First of all, if an added counterweight is needed to lift a
load, this is a strong indication that the forklift is lifting
beyond its load limits.
Second, the two employees are being subjected to an
unacceptable risk. They are vulnerable to a serious injury if
there is any sudden movement of the forklift; their body
position is absolutely unacceptable.
Other than the operator, no riders should be allowed on any
moving heavy equipment.
Jack L. Hawkins
Senior Safety Officer
Fermi National Accelerator Laboratory
I happened to be on the mall in Washington, D.C., when the
Solar Decathlon, featuring student-built solar-powered houses,
opened to the public (In the News, 12/05).
Unlike the blue sky shown in the photos accompanying the
article, the sky that day was dumping buckets from the remnants
of Hurricane Rita. Inside many of the houses, students were
scrambling with wastepaper baskets and mops, trying to sop up
the rainwater streaming in through their roofs.
Perhaps for next year's competition, one of the houses can make
use of an energy-producing waterwheel.
Strength of Wet Panels
The response to the question "Does flooding damage framing
lumber?" (Q&A, 11/05) mostly hit the mark. However, the
reader is led to believe that the process of wetting and drying
compromises the integrity of plywood and OSB. Clearly this is
not the case.
Structural plywood and OSB are made with water-resistant
adhesives that retain their strength when wet. Although the
panels will be rougher from water exposure, they will most
likely still be structurally sound. Panels saturated with water
will feel less stiff than those in a dry condition. Once the
panels are dry, strength typically returns and only minor
repairs to isolated delaminated areas may be necessary.
APA-trademarked plywood with water-resistant adhesives will
contain the words "Exposure 1" or "Exterior." OSB sheathing is
made with water-resistant adhesives and will also say "Exposure
APA-The Engineered Wood Association
Paul Fisette responds: I think we agree on this. Structural OSB
and plywood do withstand some wetting, as you describe. My
point is that if composite products and, say, metal truss
connections are submerged for 10 days or more, I would be
concerned about their performance. Structural panel products
like OSB and plywood were designed for wetting during normal
construction, but not for two weeks' submersion under
Stair Stringers: Watch the
I'm writing concerning "Housed-Stringer Exterior Stairs"
(11/05). As I am not a carpenter, much of the article was
beyond my needs, but as a code inspector, the part that was
germane to my job caught my eye.
The article gives instructions for laying out and cutting a
stair tread 9 3/4 inches wide. The problem here is that the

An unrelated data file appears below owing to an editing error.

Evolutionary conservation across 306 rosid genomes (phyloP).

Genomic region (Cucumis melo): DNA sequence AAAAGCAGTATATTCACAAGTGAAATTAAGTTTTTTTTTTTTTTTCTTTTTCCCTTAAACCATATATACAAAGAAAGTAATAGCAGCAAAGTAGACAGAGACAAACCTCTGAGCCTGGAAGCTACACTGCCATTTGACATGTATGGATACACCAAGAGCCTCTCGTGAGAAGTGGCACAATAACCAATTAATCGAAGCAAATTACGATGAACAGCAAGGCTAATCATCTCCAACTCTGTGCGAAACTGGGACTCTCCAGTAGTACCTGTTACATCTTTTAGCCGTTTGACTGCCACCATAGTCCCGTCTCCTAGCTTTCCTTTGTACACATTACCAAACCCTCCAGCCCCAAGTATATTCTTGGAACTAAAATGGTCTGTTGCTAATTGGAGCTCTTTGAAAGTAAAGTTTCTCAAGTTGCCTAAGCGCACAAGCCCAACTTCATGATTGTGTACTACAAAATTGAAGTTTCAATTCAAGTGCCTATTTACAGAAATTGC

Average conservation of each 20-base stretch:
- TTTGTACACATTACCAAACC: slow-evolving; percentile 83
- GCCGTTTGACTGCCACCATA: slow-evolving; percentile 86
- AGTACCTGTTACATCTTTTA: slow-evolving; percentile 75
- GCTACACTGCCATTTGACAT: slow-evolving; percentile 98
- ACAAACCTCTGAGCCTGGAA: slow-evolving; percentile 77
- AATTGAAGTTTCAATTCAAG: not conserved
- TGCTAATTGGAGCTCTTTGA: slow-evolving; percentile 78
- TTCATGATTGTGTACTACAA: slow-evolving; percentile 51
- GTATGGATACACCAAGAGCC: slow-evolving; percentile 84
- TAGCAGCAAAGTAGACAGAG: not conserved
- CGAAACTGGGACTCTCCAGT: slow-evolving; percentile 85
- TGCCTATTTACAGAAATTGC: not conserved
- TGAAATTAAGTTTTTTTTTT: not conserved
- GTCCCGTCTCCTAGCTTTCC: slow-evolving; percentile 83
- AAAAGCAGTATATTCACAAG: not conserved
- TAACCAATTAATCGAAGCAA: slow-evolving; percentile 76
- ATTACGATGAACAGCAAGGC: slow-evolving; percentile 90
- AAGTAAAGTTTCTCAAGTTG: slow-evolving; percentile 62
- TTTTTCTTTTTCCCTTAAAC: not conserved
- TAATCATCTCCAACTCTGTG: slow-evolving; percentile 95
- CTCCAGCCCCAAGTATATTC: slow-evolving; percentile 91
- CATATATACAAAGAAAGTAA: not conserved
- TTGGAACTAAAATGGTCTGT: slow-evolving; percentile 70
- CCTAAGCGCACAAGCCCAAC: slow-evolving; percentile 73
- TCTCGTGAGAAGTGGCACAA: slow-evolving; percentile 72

required "nosing to nosing" tread dimension ("run" in the
article) for residential construction is 10 inches minimum (11
inches in commercial.)
I believe that it's geometrically impossible to achieve a
code-conforming tread width if the stair stringer cutout is not
also 10 inches.
When measuring run, carpenters often think in terms of the
distance from the riser board to the "overhang" (nosing), as
this is the size of the lumber required.
Unfortunately, this will result in a nonconforming tread width
every time, in the amount of the overhang. Many a stair has
been rebuilt in Portsmouth because it was short by the overhang
By the way, it was great to see in the photograph that these
stairs included a prominent (but often missed) "graspable
Richard A. Hopley
Chief Building Inspector
Author Andy Engel responds: For anyone working under the
new International Residential Code, you are absolutely right.
The stair in the article was built in Connecticut, where the
local code requires a minimum 9-inch run.
I agree with David Grubb (On the Job, 10/05) on the usefulness
of on-site Internet access. We've been using the Verizon air
card with great success. In town, it's broadband and very fast.
It also works — although a little slower — anywhere
there is cellular coverage. It worked for me in Boston and
Seattle and while traveling on I-5 for more than an hour.
I use it for sending job-site photos and for answering e-mail
while waiting for inspectors or when I'm having my oil
It's great to be able to watch the weather radar, too.
Thomas R. Payne
Craftsman Homes Group
Notice to Purchasers of JLC Field
Guide, Volume 2
We have recently published the second volume of JLC Field Guide
to Residential Construction. Volume 2 covers electrical,
plumbing, hvac and energy, and interiors. We hope it will be a
useful tool for the builders and remodelers who purchase
Unfortunately, it has come to our attention that some errors
crept past our editorial production team in the first press
run. Since some of these are content-related, we wanted to
bring them to the attention of anyone who has already purchased
Volume 2. We have created a Web page at
www.jlcbooks.com/updates where you can view
and download PDF images containing the corrected
We appreciate your understanding and ongoing support as we
strive to bring you the most accurate, up-to-date, and useful
building information available. — The